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Le Diable - Buddha’s Second Poison

The Buddha taught that there where three poisons, essentially equivalent to how the seeds were sown in Jesus’s parable of the sower. As explained in ‘plain English’ by Lama Surya Das, the first poison was Ignorance of the Truth (Jesus’s seeds that fell in sealed soil). The second poison was Attachment (Jesus’s seeds that fell in soil that was populated with rocks). The third poison was Aversion (Jesus’s seeds that fell in soil with that also possessed the seeds of weeds.) The Fool, by virtue of their Dark Night experience (poor in spirit, mourning and being meek) have resolved the Ignorance poison... they are no longer ignorant of truth (that wealth, power, love and fame are all illusions).

Now the Fool has to deal with the second poison, Attachment. The Devil card represents those things to which we are attached. In his book, Awakening the Buddha Within, Lama Surya Das wrote, “Who, or what are you most attached to? Is it a person? Is it some object? Is it an attitude or behaviour pattern? Are you attached to some repetitive or even compulsive habit or way of doing things? Are you attached to money? Are you attached to status? How about ambition? Often our attachments take over our lives. It’s as if we are possessed by our possessions. We want success so much that we give up real lives; we want beautiful things so much that we only see the imperfections in what we have; we become so attached to others that we try to control or own them; we become so attached to something or somebody that we become totally dependent and forget who we are.” (Pg 68-9)

It comes as no surprise that the fourth Beatitude is linked with the Devil card. Blessed are those who hunger and thirst after righteousness for they shall be filled. You’ll notice Jesus didn’t say ‘blessed are those who are a little peckish’. What he is saying is that the sort of desire and drivenness that has you wanting to return to accumulating wealth, power, love, and fame has to be translated to wanting to live righteously. Given that the Fool has progressed through their Dark Night, and that they have had their vessel filled by Temperance, then they will possess the knowledge for how to live righteously.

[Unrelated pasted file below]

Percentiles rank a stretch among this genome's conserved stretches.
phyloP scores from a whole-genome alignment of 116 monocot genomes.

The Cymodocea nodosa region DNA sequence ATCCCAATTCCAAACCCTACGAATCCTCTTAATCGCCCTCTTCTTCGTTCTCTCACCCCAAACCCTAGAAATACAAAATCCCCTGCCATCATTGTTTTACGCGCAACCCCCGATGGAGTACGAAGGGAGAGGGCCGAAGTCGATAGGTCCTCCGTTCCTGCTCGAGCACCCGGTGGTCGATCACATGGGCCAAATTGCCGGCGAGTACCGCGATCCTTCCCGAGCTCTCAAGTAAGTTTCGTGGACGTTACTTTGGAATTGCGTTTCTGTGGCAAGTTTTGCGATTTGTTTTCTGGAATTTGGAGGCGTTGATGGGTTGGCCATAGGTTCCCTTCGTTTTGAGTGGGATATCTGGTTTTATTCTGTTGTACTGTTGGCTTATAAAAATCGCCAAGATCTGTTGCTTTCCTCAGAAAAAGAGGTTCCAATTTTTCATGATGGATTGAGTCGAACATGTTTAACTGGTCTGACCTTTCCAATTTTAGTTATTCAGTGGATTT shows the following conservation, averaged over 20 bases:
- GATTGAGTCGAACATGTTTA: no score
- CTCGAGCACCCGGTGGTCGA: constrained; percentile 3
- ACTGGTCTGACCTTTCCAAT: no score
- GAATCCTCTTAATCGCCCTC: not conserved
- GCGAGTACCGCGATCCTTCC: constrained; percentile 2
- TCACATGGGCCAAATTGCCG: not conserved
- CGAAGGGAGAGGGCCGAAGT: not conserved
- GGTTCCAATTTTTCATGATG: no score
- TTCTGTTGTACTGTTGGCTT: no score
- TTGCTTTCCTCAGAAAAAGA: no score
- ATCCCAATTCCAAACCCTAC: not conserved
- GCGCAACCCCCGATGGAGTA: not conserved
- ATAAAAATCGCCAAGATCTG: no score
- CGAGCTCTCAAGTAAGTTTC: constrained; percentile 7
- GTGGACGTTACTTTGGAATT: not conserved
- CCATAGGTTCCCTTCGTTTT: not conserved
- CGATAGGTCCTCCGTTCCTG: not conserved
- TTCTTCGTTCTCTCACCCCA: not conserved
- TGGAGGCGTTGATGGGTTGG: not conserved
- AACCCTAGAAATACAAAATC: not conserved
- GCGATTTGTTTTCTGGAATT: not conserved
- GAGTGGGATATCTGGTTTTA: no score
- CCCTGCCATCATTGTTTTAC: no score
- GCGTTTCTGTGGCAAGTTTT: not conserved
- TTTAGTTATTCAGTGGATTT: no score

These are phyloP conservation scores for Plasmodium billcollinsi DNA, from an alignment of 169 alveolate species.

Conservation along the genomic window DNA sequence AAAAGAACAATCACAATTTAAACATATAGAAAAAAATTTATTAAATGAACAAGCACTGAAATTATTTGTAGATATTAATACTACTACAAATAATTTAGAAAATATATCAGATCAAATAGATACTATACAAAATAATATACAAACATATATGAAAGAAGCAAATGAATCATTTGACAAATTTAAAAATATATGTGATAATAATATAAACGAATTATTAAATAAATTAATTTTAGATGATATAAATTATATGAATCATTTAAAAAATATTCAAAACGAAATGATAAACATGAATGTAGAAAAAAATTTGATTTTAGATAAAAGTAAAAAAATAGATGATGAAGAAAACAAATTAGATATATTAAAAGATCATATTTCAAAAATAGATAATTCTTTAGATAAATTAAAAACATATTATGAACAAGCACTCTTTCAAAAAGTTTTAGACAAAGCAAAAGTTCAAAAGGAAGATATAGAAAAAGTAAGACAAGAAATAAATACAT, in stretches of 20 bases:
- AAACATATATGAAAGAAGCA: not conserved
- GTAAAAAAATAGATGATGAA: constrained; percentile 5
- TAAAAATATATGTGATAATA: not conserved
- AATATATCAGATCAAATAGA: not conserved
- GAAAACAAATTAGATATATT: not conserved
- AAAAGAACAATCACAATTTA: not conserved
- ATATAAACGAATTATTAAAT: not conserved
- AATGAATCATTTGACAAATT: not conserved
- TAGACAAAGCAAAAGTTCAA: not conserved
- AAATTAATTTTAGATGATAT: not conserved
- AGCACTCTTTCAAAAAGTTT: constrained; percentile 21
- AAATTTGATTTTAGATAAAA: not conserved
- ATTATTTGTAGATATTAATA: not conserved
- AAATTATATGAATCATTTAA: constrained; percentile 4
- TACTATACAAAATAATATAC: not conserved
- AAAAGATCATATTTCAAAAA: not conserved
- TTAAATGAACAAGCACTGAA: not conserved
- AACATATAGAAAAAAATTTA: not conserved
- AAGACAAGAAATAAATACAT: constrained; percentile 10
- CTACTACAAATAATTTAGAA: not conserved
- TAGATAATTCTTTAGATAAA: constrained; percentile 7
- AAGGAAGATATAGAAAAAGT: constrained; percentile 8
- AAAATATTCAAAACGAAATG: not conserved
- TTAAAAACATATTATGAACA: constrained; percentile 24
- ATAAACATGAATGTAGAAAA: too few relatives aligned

From the Cathar perspective, living righteously equated to adopting the Seven Works of Mercy. Originally there were only six: feed the hungry, give water to the thirsty, take in the stranger, clothe the naked, attend to the sick and visit those in prison. With the advent of the plague (where between 60-75% of the European population died) the Pope added bury the dead, since so many people needed burying and most people were afraid to touch the dead. Jesus called the people who did these things the ‘righteous’, so it can be deemed that doing these things is righteousness. Effectively, this sees the shift in awareness turning from meeting personal needs to seeing and meeting the needs of others. Jesus does give a very important context to this, that was distorted by Christianity. He taught that the fundamental law was to love your God, and the second was much like it - love your neighbour (the works of mercy) as you love yourself! The church taught, even up until recently, that the love of ‘self’ was wrong.